The poet begins by explaining the sexual intercourse between him and his wife, Marie. This notion inadvertently implies the different genders for Ireland and Great Britain:
A gash breaking open the ferny bed.
Your back is a firm line of eastern coast
And arms and legs are thrown
Beyond your gradual hills. I caress
The heaving province where our past has grown.
I am the tall kingdom over your shoulder
That you would neither cajole nor ignore. (4-10)
Heaney uses the “I” to refer to himself and the “You” to refer to Marie. This is the primary meaning, however, the subsidiary meaning refers Heaney to Great Britain and Marie to Ireland. In this sense, the beginning of this sonnet is referring to Ireland and ‘her’ geographic location in relation to Britain. Heaney uses the ‘gradual hills’ of Ireland to portray a woman’s breasts and in
comparison, speaks of himself caressing his wife’s body. Here, the poet is also providing readers with a visual of Ireland’s landscape. Heaney refers to Ireland in the eighth line, being the beginning of his relationship with his wife. In political terms, he is shining a light upon the relationship between Britain and Ireland. The domination of male over female, and Great Britain’s power over Ireland is reflected in the ending two lines. Through the sexual endeavors noted in this poem, the relationship between Heaney and Marie flourishes into the birth of a child. In contrast, the relationship between the two nations creates the complex birth of a new political entity.
The end of the first sonnet is a portrayal of Heaney’s climax and the conception that follows, as well as Britain’s satisfying pursuit over Ireland and the unfolding effects of this union: “Within whose borders now my legacy / Culminates inexorably.” (13-14) Here, Heaney creates the idea of a seed being left behind in both relationships. This seed represents the birth of Heaney and Britain’s legacy.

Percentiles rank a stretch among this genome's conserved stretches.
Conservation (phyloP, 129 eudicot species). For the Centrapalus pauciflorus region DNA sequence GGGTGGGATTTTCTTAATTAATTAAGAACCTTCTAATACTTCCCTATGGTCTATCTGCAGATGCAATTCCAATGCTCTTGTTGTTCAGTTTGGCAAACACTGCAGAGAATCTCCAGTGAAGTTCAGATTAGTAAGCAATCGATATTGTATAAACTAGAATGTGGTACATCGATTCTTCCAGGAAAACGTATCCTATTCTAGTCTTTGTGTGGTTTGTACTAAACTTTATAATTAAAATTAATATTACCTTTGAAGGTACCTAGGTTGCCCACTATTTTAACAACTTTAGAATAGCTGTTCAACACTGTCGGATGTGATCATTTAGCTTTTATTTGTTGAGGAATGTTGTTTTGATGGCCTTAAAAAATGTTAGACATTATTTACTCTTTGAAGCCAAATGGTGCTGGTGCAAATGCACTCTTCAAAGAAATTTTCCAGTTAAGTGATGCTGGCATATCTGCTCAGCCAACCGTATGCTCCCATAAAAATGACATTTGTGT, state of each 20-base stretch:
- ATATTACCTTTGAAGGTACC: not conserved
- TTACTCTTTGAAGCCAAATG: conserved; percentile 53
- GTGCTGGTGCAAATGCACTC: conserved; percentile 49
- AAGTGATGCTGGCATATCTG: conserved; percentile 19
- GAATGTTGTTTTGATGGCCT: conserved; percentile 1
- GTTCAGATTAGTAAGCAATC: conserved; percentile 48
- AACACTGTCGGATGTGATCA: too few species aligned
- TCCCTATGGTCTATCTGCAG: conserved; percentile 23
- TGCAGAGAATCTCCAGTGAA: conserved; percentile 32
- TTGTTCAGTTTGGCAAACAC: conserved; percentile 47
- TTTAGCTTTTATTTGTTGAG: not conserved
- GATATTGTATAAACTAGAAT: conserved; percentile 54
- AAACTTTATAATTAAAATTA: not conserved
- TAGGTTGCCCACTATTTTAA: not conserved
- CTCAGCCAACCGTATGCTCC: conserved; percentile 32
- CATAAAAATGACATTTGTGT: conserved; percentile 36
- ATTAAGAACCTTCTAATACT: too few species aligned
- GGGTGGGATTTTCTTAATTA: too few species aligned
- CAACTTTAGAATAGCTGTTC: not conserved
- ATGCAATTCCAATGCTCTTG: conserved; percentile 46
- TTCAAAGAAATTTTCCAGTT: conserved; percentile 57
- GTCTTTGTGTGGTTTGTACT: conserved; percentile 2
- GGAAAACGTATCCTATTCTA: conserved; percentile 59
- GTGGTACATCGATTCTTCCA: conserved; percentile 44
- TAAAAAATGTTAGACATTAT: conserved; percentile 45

The second sonnet illustrates the outcome of the sexual relationship, as well as the political outcomes of such a union. The beginning of this sonnet further reflects the domination of the male over the female; however, this sexual relationship is not meant to be a violent one. It is merely reflecting the difference in strength between man and woman. As Ireland has fallen victim to Great Britain, it is natural Ireland would be personified as a woman. Here, Heaney is referring to Marie’s pain during gestation and childbirth: “And I am still imperially / Male, leaving you with pain.” (15-16) This also refers to the pains the society of Ireland face after their own ‘intercourse’ with Great Britain. Heaney continues by vividly showing how the act he engaged in with Marie created a child but it is a child she must carry alone. In terms of Ireland,
though the union was initially embraced, it was Ireland that had to carry the weight on “her” shoulders and received the tragic repercussions of this relationship.
The developing fetus is symbolized as an innocent but devastating intruder:
And ignorant little fists already
Beat at your borders and I know they’re cocked
At me across the water. No treaty
I foresee will salve completely your tracked
And stretchmarked body, the big pain
That leaves you raw, like opened ground, again. (22-28)
The effect of the sexual relationship between Heaney and Marie was the unborn child in her womb. In this sense, “the water” is relating to the woman’s water being on the verge of breaking. When it comes to Great Britain and Ireland, Heaney creates various perspectives as to what this growing child could truly mean. This reflects the viral power of Britain’s rule; as if it were a one sided disease, growing stronger rapidly, and oppressing Irish society. This also reflects the intimacy between Irish women and British soldiers, which later became problematic. The last three lines refer to the woman’s body after childbirth as it is “stretch-marked” and “raw.” While the baby is beating at his wife’s bodily “borders,” the barriers between the British and the Irish were torn down and Ireland was targeting Britain from “across the waters.” The reason for this anger were events such as The Great Famine, where starvation and disease took control and Britain watched the tragedies unfold. In this relationship, “stretch-marked body” refers to the land being stretched into a new world and Ireland being left “raw” to the rule of the British.
Returning to the beginning of the poem, one can see how the poet introduced the idea of nature and followed up with this visual throughout this poem. Heaney makes references to specific natural aspects of Ireland’s landscape to portray the female body. The land being
depicted as a woman creates the notion of Mother Nature and where a woman’s strength resides. There is a vivid connection between nature, Ireland, and a woman’s body; however, there is also a connection between nature and civilization.
Heaney makes a reference to the individual’s reliance on nature, as well as the connection of society and the land:
Tonight, a first movement, a pulse,
As if the rain in bogland gathered head
To slip and flood: a bog-burst. (1-3)